“We think the executive order is much needed from several fronts, certainly including putting more oversight (and controls) on AI development and advancement, while acknowledging the potential for AI in workforce development and training,” said Chris Kuntz, VP of strategic operations for Augmentir, which makes a connected workforce platform that uses AI to operationalize training and on-the-job support for manufacturers, digitizing skills tracking, work instructions, and factory-floor collaboration.
Kuntz lauded the Biden executive order for “putting worker and labor union concerns front and center.” He said the EO “reinforces Augmentir’s use of AI as a way to ‘augment’ workers—not replace them.”
“The EO addresses worker concerns around employers using AI to track productivity at a level that violates their federal labor rights,” Kuntz said in a statement. “Augmentir is aligned with this caution; our central focus is on workforce development and training, an issue called out in the EO.”
“We applaud the Biden [EO], particularly the emphasis on ensuring the cybersecurity of models,” said Neil Serebryany, CEO and founder of San Mateo, California-based CalypsoAI, which makes advanced AI security solutions that test, validate, and protect AI systems.
“The president’s main directive is to develop standards, tools, and tests to help ensure that AI systems are safe, secure, and trustworthy,” Serebryany added in a statement to SI. “Users need to know the AI systems they are using are secure, so building in security solutions before use is important, as is providing security at the point of inference. Securing the usage of these models means organizations will be protected in real time from threat incursions, regardless of the threat’s nature or origin.
Serebryany continued: “While this order is a step in the right direction, we urge the Biden administration to take steps to reinforce cybersecurity measures surrounding the utilization of foundation models, including large language models (LLMs), by encouraging the organizations deploying them to aggressively address critical security considerations. This external approach is increasingly important on a global scale as multinational and international organizations adopt SaaS applications that have models embedded within them and seek to integrate a rapidly expanding array of models into their enterprise.”
Also added Jon Siegler, chief product officer at Chicago-based LogicGate, which offers cyber risk, controls compliance and enterprise risk management services: “As President Biden's executive order highlights, the growth of artificial intelligence presents both opportunities and challenges. This balanced outlook recognizes the potential of AI for speed and innovation, while remaining cognizant of the associated risks to security and privacy by those who would seek to misuse it. It is encouraging to see the government taking such robust action to advance AI safely and ethically, promoting research and development, fostering a diverse and skilled AI workforce, and addressing ethical and security considerations.”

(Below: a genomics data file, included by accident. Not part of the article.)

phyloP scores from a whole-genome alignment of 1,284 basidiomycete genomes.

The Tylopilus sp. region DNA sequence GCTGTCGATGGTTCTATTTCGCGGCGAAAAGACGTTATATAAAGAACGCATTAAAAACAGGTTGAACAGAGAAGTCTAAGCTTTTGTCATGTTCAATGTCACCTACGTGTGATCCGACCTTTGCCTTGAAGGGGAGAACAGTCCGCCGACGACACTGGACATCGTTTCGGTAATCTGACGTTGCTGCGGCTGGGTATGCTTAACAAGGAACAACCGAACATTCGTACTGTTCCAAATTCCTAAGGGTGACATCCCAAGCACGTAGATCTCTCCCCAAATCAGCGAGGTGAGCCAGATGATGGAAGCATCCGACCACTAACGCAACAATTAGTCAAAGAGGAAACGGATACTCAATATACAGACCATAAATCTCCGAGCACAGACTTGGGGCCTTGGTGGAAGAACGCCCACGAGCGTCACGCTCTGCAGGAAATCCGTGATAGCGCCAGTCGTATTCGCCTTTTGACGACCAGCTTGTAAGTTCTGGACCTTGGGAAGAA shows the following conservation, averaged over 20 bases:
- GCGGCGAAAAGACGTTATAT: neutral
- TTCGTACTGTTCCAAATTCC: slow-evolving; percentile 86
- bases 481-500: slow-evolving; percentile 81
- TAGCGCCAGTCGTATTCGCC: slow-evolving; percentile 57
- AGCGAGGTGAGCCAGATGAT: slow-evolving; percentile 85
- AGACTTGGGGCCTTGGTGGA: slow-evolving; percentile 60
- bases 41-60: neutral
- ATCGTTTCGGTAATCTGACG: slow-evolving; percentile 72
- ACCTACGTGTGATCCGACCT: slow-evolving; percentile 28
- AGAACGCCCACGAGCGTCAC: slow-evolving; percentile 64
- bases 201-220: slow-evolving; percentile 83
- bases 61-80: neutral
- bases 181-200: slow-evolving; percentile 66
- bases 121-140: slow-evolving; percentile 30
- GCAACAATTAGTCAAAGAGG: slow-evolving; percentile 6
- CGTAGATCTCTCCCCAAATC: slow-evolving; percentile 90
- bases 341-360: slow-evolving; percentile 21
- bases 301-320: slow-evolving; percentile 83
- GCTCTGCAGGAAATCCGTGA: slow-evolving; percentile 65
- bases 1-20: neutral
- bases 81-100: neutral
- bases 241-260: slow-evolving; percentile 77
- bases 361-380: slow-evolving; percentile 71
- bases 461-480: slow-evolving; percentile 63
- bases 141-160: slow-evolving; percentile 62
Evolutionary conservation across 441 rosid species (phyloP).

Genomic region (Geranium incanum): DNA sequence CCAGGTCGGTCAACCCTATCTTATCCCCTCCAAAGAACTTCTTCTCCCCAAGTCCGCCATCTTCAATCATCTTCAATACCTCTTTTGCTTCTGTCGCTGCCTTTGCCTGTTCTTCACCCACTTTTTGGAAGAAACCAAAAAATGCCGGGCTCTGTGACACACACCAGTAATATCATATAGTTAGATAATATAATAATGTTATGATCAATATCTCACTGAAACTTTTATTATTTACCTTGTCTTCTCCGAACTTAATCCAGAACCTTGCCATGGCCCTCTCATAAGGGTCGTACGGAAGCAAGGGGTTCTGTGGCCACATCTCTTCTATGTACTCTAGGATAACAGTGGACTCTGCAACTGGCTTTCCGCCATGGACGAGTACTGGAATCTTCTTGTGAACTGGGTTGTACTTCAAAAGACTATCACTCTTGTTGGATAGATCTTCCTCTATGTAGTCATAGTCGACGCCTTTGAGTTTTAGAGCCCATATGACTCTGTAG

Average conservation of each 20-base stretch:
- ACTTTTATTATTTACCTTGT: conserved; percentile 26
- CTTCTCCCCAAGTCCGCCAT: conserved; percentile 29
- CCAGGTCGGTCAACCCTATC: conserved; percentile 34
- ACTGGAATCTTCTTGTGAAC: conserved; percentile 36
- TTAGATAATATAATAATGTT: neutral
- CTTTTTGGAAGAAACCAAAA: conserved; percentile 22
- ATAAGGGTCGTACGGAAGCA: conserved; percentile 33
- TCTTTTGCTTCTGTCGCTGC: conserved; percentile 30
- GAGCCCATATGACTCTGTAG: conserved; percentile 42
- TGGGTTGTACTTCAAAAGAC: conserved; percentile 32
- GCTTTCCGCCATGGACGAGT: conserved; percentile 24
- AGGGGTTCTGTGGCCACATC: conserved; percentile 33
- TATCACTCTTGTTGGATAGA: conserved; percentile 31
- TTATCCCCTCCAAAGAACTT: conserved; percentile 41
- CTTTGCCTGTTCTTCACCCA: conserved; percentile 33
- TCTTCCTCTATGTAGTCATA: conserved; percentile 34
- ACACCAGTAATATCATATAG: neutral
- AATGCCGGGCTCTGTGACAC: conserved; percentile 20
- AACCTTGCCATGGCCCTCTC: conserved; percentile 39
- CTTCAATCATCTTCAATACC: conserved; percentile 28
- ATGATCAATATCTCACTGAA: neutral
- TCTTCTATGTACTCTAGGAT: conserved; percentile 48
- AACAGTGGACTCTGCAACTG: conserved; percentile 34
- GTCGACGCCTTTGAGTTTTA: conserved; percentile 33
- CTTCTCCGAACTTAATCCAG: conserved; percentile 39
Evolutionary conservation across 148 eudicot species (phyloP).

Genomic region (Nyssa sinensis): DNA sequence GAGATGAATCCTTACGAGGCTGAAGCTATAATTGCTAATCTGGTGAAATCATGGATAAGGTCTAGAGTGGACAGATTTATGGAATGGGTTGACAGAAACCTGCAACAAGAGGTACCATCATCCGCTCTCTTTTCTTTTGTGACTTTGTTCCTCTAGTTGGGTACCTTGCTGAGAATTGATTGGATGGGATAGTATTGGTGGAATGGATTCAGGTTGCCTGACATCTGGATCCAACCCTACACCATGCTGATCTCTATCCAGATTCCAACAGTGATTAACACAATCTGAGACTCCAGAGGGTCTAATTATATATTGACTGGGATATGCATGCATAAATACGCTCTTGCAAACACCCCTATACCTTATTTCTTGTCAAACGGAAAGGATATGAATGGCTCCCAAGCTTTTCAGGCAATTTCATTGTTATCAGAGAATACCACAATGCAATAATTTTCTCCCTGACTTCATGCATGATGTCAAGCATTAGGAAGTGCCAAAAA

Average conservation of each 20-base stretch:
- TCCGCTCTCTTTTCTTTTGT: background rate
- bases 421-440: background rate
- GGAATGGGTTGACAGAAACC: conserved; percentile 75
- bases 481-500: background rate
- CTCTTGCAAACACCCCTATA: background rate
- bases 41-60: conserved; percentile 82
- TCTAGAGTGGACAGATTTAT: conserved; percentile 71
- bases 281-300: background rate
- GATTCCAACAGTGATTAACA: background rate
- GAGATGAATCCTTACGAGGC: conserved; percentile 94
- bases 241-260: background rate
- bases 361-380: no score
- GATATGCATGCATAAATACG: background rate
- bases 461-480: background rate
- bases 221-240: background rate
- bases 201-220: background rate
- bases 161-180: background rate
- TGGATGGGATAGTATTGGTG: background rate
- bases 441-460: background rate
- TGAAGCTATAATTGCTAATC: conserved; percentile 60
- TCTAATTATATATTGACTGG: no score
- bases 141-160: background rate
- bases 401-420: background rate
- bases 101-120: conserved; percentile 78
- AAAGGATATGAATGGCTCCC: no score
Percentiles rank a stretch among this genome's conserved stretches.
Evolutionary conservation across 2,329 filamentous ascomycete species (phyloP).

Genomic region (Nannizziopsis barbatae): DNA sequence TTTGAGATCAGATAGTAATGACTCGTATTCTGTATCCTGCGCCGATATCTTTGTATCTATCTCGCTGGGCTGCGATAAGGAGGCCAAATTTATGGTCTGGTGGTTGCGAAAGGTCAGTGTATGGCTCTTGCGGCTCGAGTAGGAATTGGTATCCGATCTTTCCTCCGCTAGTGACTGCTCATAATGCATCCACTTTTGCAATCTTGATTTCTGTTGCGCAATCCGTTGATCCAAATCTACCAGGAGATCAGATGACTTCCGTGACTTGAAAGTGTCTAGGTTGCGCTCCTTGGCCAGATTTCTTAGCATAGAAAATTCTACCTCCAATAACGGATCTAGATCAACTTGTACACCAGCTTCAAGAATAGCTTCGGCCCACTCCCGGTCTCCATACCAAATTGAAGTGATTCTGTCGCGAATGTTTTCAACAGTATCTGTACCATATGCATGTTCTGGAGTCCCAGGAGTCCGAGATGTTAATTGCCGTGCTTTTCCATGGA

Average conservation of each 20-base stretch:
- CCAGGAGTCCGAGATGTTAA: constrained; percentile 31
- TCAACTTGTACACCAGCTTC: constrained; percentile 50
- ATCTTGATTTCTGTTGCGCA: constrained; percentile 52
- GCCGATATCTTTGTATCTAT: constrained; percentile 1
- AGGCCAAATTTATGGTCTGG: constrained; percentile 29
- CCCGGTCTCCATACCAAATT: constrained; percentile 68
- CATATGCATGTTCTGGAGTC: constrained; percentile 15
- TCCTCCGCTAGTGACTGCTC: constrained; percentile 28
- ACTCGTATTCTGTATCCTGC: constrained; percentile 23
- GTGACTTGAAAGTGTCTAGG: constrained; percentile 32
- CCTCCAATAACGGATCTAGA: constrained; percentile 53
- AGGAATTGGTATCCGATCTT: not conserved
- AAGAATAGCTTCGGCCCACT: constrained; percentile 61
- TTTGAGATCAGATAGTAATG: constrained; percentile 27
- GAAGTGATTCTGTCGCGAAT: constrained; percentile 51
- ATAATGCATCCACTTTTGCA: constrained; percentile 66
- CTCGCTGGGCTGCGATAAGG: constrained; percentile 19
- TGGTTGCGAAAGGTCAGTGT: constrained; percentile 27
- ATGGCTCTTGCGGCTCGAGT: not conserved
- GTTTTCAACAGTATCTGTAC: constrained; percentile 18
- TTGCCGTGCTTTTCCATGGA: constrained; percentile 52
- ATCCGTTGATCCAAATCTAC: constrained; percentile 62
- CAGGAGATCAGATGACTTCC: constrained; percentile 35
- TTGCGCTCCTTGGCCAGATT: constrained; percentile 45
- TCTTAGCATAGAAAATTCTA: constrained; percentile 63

Other provisions of the Biden executive order include:
- Protects against the risks of using AI to engineer dangerous biological materials: The EO mandates development of new standards for biological synthesis screening. Agencies that fund life-science projects will establish these standards as a condition of federal funding.
- Establishes an advanced cybersecurity program to develop AI tools to find and fix vulnerabilities in critical software: This builds on the administration’s ongoing AI Cyber Challenge, and these efforts combine to harness AI’s cyber capabilities to make software and networks more secure.
- Orders development of a National Security Memorandum: This would direct further actions on AI and security, to be developed by the National Security Council and White House chief of staff, to ensure that the U.S. military and intelligence community use AI safely, ethically, and effectively in their missions.
- Protects Americans’ privacy by prioritizing federal support for accelerating the development and use of privacy-preserving techniques: This includes methods that use cutting-edge AI and that let AI systems be trained while preserving the privacy of the training data.